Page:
Imagine I have a simple 1D height profile which is NOT symmetric. Now, what is truly important for me is to know what are the frequency content

of the top profile (i.e. a cut profile above the average line).

Target: I need the power spectral density of the top profile.

It shouldn't be this simple to just cut the profile from the mean line to have the top profile values and zero otherwise. Then when I apply FFT

in MATLAB, I believe those zero sections will be a problem, like the case for a step function that a wide range of sine waves will be added to the result while actually there are no such frequency content in my real top profile.

I have uploaded two images for you, to see what I mean; and both explanations in the images are from the same author. In the first image, the writer says that, simply cut the profile and calculate power spectrum for each top and bottom profile.


But the writer some years later, says something else that, for calculating top power spectrum, you need to cut the surface from the mean plane and then replace the bottom profile with some profile which has the same statistical properties as the profile above the average plane:


I hope I could have explained my point. I would really appreciate your help..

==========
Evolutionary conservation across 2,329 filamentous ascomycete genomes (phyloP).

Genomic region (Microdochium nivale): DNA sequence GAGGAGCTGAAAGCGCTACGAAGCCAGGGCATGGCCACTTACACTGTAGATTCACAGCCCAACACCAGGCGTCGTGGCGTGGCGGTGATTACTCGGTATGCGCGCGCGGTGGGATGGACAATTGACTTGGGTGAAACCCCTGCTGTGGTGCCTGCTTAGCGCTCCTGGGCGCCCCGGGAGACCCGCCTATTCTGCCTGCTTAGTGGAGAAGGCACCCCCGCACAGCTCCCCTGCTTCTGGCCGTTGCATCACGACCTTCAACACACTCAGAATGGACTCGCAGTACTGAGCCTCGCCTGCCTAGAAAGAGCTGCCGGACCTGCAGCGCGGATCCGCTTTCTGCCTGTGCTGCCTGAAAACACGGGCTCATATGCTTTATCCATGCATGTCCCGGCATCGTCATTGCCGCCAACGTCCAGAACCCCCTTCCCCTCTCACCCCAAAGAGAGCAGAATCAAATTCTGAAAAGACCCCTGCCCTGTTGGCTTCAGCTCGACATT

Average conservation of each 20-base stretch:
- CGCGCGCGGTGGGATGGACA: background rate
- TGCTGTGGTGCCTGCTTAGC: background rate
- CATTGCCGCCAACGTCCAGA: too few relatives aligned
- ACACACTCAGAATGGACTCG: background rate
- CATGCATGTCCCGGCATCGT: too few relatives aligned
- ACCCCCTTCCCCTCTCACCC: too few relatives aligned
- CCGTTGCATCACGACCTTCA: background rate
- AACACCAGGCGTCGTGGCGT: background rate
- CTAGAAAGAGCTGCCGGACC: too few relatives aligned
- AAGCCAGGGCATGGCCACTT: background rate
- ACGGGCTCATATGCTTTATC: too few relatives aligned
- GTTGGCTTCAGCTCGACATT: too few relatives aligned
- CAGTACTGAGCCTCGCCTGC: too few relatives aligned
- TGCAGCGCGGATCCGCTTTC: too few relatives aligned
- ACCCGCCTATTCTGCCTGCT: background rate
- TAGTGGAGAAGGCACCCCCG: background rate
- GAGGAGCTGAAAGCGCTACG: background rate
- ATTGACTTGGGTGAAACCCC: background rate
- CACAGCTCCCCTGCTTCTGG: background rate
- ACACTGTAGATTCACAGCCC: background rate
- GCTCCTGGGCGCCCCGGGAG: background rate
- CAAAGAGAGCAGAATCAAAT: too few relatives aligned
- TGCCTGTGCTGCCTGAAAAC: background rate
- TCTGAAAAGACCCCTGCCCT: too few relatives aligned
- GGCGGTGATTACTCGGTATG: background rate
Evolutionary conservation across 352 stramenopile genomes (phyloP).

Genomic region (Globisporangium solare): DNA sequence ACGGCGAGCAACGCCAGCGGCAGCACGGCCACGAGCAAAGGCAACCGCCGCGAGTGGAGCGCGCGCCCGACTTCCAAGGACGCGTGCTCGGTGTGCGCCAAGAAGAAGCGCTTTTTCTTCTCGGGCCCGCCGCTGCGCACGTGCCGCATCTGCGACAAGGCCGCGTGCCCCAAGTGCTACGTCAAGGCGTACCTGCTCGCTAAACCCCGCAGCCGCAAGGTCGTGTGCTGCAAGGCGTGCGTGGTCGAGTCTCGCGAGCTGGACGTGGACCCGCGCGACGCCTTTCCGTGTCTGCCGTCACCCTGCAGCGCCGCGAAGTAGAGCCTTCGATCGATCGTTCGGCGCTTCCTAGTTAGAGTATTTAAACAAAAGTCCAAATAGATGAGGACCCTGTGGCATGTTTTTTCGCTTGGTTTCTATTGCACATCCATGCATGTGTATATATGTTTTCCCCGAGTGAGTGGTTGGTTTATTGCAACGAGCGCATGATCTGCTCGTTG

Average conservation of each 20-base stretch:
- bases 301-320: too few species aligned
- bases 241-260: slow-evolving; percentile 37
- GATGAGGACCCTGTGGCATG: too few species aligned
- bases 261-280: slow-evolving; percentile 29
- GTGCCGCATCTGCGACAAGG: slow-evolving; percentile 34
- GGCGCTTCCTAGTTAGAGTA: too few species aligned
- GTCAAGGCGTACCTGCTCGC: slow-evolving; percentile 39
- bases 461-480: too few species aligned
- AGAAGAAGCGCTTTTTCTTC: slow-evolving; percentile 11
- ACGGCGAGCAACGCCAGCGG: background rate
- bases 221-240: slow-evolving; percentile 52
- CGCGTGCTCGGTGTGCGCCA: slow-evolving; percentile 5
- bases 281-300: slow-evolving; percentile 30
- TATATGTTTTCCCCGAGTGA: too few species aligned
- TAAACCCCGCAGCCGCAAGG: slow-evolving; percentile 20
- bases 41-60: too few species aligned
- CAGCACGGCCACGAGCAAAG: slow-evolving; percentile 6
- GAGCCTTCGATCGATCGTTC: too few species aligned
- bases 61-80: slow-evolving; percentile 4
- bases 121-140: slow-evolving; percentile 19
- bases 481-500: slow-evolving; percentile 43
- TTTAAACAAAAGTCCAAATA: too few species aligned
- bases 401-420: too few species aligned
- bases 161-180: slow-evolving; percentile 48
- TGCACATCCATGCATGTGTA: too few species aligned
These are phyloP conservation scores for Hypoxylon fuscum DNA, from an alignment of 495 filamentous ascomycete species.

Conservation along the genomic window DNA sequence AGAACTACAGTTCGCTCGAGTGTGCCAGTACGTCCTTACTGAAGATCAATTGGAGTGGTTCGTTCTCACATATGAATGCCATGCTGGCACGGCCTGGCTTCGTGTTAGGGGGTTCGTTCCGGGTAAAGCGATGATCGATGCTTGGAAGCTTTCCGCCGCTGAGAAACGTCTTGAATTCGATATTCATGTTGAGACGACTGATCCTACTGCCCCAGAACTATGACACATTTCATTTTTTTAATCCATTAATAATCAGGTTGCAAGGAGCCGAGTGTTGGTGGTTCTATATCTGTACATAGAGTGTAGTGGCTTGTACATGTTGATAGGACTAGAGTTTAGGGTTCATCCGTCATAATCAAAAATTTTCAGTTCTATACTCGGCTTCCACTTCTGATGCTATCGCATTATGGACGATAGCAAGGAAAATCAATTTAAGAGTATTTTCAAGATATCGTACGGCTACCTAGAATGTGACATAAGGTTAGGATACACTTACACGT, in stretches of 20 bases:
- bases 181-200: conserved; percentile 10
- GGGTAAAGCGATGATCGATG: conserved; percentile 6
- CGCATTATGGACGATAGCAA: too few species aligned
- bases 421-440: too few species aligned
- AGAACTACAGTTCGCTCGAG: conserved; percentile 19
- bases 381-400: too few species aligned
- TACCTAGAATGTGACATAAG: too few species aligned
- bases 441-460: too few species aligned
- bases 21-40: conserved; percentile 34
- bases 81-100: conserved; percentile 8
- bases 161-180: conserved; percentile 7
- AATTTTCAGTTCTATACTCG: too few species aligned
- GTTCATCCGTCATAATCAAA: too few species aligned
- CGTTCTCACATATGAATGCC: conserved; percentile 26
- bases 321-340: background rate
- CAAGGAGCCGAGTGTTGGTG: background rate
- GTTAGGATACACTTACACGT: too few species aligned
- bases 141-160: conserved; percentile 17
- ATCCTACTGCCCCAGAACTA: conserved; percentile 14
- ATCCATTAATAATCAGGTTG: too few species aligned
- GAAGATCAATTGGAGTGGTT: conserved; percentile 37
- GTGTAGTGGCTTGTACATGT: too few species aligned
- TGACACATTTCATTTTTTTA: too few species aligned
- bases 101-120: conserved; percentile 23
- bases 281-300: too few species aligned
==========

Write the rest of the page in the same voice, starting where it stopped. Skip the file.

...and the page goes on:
I am not sure if I get your question right, but I'll try to explain what I think is going on. What the author seems to try to grasp is the 'roughness' of the curve and this can be done using Fourier methods. Generally energy in higher Fourier coefficients corresponds to high frequency content ('rough' curves), while lower coefficients carry low frequency ('smooth' curves) information.

Now here is what you should try to do: take the profile curve and subtract its mean to have some values above and some below the mean line (i.e. positive and negative values, do not set anything to 0!). Then you perform the Fourier transform and take squares of absolute values to get the power spectrum.

This is by the way completely equivalent to not removing the mean and just ignoring the 0-th coefficient of your Fourier transform.

Hope this helps...


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